False Claims Act compliance plan can help protect practice

April 9, 2010

A compliance plan can help protect your practice from allegations of healthcare fraud. Learn what such a plan should and should not include.

Key Points

Perhaps the most important tool in the government's enforcement arsenal is the "whistleblowing" aspect of the False Claims Act (FCA). These qui tam (meaning "he who prosecutes for the king") provisions allow a private complainant, or relator, to initiate litigation in the name of the U.S. government to recover payments induced by fraud. As an incentive, the law allows the relator to receive up to 30 percent of the amount recovered by the government. These incentives have made many former employees wealthy and have been responsible for a dramatic increase in the number of cases brought under the FCA. In 1988, qui tam settlements and judgments constituted less than 2 percent of total FCA actions. By 2008, qui tam settlements and judgments accounted for 63 percent of FCA recoveries.

Any employee aware of irregular practices in an office is like a potential time bomb. Given this fact, how do you best protect your practice?

Given the complexity of the billing and coding system, it is likely that every practice occasionally will make billing errors. Efforts should be made to reduce these errors and rectify them when they occur. As important, these efforts should be carefully documented and should be the subject of a compliance program specifically tailored to the practice.

Many practices maintain compliance programs that gather dust on a shelf, their requirements unfulfilled. This reality can create the worst possible scenario for a practice, because the compliance program sets a de facto standard of review and scrutiny, and the failure to follow your own recognized standard can be used to demonstrate reckless disregard.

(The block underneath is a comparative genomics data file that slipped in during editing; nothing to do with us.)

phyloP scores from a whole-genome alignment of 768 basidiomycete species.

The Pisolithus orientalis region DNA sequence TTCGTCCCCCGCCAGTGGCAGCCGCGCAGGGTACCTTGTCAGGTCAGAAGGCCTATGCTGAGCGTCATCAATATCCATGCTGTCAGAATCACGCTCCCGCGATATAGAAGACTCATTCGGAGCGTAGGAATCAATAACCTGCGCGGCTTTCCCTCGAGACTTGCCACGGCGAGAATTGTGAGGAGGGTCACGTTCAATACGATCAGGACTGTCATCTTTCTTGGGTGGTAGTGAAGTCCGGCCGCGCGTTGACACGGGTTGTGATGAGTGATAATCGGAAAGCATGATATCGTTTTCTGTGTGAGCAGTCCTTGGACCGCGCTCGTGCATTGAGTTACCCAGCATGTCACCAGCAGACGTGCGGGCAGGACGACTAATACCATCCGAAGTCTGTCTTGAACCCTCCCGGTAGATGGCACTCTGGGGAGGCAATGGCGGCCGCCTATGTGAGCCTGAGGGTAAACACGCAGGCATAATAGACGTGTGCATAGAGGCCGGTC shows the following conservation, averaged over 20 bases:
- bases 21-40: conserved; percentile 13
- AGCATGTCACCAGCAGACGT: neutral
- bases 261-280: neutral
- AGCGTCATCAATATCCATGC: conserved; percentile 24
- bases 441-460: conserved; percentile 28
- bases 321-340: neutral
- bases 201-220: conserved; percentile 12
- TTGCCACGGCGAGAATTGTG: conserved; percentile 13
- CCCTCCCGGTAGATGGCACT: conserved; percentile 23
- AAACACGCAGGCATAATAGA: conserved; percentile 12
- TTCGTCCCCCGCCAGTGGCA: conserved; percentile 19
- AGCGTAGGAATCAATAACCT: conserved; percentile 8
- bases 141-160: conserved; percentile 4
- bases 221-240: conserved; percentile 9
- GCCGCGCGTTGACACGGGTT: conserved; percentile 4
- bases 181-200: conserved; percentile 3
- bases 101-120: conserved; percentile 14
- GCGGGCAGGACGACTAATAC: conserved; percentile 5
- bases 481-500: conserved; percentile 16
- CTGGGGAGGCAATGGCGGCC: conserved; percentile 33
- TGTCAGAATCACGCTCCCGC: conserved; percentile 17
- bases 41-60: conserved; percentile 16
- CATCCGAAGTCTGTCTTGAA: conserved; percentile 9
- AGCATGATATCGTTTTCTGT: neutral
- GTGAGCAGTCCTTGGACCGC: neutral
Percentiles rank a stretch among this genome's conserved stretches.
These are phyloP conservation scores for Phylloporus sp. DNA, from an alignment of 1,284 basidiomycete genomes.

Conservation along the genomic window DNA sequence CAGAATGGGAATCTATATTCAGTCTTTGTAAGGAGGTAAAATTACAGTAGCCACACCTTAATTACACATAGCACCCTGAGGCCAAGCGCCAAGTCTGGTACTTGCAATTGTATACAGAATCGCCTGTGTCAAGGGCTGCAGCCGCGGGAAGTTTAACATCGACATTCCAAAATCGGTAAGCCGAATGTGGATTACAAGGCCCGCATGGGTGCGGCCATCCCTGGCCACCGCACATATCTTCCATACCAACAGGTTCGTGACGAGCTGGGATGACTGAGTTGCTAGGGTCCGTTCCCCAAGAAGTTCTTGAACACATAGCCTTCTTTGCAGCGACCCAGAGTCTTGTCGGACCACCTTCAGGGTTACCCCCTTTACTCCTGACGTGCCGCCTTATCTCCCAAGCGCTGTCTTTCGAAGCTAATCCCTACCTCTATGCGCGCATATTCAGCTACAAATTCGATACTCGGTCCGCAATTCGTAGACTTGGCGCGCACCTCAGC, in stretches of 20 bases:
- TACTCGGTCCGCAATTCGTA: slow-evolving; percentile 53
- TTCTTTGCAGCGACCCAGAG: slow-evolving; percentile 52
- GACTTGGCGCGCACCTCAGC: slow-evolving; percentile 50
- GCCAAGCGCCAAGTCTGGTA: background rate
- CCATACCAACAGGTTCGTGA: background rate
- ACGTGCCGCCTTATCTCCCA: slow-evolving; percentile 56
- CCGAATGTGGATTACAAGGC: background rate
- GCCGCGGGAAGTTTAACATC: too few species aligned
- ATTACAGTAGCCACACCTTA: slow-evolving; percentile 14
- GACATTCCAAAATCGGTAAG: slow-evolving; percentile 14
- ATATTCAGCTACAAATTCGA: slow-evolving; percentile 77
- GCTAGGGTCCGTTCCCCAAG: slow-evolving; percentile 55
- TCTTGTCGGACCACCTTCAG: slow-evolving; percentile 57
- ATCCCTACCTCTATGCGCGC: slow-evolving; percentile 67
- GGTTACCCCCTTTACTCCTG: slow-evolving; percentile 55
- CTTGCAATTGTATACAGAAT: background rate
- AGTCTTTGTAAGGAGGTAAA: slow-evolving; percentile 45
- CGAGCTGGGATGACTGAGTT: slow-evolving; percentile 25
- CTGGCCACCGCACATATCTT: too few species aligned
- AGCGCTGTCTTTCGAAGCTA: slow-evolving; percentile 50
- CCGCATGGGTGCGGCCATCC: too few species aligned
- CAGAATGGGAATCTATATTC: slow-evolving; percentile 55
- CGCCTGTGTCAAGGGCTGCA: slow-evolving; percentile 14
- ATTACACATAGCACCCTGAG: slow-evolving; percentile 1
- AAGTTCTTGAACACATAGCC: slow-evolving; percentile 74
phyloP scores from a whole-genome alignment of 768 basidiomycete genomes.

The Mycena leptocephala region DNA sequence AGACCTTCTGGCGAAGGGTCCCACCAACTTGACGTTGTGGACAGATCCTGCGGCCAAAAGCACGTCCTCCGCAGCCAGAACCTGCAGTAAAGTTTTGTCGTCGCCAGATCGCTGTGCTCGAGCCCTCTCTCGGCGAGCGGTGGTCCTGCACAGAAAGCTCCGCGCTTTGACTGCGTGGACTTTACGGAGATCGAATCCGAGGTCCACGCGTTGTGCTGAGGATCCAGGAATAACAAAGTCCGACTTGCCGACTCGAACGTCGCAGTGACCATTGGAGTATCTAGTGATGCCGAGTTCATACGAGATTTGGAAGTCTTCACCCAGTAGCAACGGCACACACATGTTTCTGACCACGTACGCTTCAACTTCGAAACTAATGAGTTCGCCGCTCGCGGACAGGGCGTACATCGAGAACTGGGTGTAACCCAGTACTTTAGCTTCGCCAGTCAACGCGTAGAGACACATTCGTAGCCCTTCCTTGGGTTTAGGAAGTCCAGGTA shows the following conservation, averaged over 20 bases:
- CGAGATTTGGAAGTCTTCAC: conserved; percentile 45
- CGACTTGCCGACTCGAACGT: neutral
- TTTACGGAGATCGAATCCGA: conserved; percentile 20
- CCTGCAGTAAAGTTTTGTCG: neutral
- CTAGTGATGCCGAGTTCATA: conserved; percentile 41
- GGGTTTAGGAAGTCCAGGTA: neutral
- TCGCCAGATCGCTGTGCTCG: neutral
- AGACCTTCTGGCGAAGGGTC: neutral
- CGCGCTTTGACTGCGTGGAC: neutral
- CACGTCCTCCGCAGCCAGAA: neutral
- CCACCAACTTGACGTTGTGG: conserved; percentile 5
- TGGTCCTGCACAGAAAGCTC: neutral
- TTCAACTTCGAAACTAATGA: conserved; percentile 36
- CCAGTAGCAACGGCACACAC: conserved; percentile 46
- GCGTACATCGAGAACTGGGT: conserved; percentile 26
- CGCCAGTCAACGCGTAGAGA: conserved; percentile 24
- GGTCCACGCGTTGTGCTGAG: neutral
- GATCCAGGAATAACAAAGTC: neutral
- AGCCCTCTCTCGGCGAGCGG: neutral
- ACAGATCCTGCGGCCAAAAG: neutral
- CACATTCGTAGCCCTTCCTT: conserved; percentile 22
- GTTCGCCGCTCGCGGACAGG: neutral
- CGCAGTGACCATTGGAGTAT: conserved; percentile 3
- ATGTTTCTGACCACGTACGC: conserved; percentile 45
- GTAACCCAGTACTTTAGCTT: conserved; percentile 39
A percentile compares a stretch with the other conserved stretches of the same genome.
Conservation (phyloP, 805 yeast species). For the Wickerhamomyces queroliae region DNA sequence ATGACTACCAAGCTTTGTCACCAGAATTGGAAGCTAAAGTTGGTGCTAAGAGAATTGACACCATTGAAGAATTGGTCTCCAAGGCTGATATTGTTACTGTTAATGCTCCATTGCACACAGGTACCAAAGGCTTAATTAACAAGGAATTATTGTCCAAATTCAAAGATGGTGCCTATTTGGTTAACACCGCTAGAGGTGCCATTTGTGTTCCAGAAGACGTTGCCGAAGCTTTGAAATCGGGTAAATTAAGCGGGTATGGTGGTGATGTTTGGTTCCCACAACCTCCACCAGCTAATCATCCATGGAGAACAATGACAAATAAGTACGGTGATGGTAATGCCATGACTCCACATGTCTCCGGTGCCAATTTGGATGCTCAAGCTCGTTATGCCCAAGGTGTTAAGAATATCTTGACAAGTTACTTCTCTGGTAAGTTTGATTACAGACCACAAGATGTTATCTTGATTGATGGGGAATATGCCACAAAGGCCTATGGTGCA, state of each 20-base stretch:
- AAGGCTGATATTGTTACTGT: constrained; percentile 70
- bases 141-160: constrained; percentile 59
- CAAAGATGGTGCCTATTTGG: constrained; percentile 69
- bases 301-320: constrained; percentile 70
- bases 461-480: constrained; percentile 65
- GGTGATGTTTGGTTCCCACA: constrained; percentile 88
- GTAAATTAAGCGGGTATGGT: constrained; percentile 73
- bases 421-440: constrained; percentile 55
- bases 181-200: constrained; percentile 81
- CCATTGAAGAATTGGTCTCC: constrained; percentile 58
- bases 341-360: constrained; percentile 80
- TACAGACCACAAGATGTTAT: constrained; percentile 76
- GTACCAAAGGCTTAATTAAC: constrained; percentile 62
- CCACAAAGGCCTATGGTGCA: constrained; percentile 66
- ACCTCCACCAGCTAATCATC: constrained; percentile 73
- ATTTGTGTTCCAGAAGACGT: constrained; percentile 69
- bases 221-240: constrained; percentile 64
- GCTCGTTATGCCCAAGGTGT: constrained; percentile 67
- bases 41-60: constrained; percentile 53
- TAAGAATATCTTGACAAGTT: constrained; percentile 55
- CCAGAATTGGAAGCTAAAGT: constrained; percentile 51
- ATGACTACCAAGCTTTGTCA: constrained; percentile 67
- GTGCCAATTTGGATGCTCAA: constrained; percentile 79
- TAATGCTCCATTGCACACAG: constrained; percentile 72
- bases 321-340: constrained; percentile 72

For this reason, your compliance program should not be overly ambitious or aspirational. It should include only practices that can and will be followed. These practices, at a minimum, should require the appointment of a compliance officer, provide information to employees concerning the need to avoid activities that could constitute fraud, and encourage employees and patients to file complaints with the practice if improper activities are suspected. The program also should allow for anonymous complaints and should have a detailed process for investigation. It is far better to learn of a problem from an employee or patient than from an FBI or Department of Health and Human Services agent. Periodic audits of a sampling of claims and charts should be included in the compliance program, with provisions for outside review in appropriate circumstances.

Training of staff also should be an integral part of any compliance program. This training should stress the importance of proper coding and the need to have chart documentation to support every claim. It also should address general billing matters as well as specific issues that relate to the individual practice. Training should be provided to new and experienced employees on a periodic, recurring basis.

The author is a health law attorney with Kern Augustine Conroy & Schoppmann in Bridgewater, New Jersey; Lake Success, New York; and Philadelphia. Malpractice Consult deals with questions about common professional liability issues. Unfortunately, we cannot offer specific legal advice. If you have a general question or a topic you'd like to see covered here, please send it to medec@advanstar.com
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